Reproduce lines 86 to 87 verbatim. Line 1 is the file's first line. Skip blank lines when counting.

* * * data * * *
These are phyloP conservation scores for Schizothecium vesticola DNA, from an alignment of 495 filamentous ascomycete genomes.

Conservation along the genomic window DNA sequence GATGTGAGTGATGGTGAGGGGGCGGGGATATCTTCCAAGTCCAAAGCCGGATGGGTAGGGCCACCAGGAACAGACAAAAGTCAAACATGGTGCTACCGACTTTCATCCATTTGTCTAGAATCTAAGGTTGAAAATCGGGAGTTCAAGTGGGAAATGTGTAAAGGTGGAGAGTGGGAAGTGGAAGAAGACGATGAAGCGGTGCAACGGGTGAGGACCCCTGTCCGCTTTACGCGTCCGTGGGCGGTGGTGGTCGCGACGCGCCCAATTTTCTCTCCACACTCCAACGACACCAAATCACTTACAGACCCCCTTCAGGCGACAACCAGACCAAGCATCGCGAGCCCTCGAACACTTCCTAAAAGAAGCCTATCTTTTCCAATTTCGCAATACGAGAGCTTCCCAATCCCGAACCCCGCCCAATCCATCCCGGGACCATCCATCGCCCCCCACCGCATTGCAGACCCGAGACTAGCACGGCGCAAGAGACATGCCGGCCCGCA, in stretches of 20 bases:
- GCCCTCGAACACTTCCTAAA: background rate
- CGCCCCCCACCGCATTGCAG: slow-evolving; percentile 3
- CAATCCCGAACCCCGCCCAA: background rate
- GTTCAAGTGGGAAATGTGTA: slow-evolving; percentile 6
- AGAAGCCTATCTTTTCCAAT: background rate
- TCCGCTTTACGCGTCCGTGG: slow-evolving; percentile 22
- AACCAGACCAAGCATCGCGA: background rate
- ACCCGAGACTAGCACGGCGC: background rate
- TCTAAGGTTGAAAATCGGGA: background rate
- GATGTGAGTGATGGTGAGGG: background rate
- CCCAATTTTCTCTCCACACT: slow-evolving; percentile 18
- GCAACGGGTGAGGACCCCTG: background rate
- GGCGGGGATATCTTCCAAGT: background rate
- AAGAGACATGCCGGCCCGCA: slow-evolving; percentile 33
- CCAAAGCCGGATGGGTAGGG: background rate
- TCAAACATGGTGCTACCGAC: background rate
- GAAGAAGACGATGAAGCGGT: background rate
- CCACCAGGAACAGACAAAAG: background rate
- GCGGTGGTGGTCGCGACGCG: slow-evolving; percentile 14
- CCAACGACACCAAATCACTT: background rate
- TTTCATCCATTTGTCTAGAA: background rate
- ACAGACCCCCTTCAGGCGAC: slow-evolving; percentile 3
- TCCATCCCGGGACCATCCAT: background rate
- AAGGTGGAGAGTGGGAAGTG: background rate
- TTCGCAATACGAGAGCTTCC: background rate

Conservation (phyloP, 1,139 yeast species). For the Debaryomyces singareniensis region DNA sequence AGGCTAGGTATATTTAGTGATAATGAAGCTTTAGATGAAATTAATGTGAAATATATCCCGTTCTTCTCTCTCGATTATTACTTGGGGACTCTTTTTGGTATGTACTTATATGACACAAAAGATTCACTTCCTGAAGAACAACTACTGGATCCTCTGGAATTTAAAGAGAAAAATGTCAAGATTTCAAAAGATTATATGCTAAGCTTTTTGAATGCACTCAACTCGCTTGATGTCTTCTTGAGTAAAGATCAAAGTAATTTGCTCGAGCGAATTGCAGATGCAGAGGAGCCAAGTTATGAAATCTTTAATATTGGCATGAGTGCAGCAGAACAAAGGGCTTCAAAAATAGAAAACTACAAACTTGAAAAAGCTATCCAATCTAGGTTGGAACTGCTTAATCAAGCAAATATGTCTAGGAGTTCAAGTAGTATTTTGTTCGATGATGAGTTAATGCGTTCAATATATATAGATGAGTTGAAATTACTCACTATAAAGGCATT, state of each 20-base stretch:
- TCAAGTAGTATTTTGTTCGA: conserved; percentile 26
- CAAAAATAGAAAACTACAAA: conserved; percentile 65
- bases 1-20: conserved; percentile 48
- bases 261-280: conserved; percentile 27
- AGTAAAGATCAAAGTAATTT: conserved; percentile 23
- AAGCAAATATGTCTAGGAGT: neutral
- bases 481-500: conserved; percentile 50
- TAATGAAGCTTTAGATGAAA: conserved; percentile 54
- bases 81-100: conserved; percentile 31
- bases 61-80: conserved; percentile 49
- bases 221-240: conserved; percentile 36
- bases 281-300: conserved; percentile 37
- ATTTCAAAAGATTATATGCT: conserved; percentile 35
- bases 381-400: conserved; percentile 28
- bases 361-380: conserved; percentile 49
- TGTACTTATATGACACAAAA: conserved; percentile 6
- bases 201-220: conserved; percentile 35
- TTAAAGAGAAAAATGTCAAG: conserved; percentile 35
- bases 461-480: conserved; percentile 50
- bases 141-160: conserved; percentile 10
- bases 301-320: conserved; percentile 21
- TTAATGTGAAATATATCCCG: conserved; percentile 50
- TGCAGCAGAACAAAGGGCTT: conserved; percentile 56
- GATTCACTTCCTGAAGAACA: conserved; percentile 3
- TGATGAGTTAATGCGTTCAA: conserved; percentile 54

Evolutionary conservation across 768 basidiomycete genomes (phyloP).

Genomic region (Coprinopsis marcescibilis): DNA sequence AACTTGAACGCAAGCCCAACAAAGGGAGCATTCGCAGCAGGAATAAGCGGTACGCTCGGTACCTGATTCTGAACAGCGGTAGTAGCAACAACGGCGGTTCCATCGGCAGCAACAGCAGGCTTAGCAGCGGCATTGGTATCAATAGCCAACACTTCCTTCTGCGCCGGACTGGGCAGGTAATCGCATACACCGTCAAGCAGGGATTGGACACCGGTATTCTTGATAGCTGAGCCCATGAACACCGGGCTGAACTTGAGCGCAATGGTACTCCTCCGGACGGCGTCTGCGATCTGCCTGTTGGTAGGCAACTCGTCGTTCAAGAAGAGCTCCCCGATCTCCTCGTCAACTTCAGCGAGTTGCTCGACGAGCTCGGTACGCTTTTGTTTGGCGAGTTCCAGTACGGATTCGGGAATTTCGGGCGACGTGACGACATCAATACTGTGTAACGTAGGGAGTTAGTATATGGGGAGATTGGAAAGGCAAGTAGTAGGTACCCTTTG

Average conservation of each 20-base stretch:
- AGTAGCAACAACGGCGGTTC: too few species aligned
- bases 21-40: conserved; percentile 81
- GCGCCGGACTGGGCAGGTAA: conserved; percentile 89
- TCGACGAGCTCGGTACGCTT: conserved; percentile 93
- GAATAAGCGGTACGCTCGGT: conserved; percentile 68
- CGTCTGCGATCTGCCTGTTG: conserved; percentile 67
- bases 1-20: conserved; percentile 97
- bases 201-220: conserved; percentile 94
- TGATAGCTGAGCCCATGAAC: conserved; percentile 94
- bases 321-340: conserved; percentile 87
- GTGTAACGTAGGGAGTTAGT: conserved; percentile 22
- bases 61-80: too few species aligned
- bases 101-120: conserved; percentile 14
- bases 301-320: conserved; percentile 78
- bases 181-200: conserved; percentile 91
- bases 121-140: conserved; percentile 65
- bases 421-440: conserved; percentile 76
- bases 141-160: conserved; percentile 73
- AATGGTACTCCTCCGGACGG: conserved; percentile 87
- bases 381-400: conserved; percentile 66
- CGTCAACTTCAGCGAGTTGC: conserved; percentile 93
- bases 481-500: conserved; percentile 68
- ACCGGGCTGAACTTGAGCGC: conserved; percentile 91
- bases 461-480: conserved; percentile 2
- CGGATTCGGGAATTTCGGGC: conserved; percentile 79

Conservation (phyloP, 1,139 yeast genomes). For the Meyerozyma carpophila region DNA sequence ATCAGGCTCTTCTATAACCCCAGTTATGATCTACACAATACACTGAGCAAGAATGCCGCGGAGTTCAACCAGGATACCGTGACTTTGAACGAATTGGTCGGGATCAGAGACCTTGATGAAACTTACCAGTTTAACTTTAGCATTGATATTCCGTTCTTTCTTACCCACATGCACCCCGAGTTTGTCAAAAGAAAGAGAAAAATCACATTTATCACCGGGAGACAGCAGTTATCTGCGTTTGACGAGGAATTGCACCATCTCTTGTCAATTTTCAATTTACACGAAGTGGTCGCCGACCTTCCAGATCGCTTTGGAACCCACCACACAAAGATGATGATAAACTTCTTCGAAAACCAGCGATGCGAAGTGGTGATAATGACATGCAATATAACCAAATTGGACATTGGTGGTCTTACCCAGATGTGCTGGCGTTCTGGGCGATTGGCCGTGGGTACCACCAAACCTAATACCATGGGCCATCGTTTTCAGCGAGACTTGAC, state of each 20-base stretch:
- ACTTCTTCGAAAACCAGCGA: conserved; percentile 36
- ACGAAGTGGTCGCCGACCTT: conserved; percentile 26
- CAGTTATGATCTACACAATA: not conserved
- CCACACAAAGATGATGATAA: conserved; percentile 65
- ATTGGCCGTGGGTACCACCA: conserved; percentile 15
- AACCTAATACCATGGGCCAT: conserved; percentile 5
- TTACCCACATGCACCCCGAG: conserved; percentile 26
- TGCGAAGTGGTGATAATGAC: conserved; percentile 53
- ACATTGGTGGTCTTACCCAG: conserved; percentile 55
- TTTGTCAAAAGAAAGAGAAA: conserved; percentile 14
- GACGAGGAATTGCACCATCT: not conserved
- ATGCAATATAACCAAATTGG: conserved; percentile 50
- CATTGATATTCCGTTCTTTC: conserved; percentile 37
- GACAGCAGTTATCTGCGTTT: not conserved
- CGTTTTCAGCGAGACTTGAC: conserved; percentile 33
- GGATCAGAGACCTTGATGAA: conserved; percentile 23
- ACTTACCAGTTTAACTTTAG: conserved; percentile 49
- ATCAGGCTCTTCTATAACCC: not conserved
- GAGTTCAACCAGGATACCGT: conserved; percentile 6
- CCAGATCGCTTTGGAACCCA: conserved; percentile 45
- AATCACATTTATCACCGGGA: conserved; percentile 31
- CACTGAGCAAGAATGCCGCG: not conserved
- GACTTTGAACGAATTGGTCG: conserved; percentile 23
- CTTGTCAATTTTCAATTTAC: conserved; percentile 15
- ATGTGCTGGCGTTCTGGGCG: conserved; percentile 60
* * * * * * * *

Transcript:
- CCACACAAAGATGATGATAA: conserved; percentile 65
- ATTGGCCGTGGGTACCACCA: conserved; percentile 15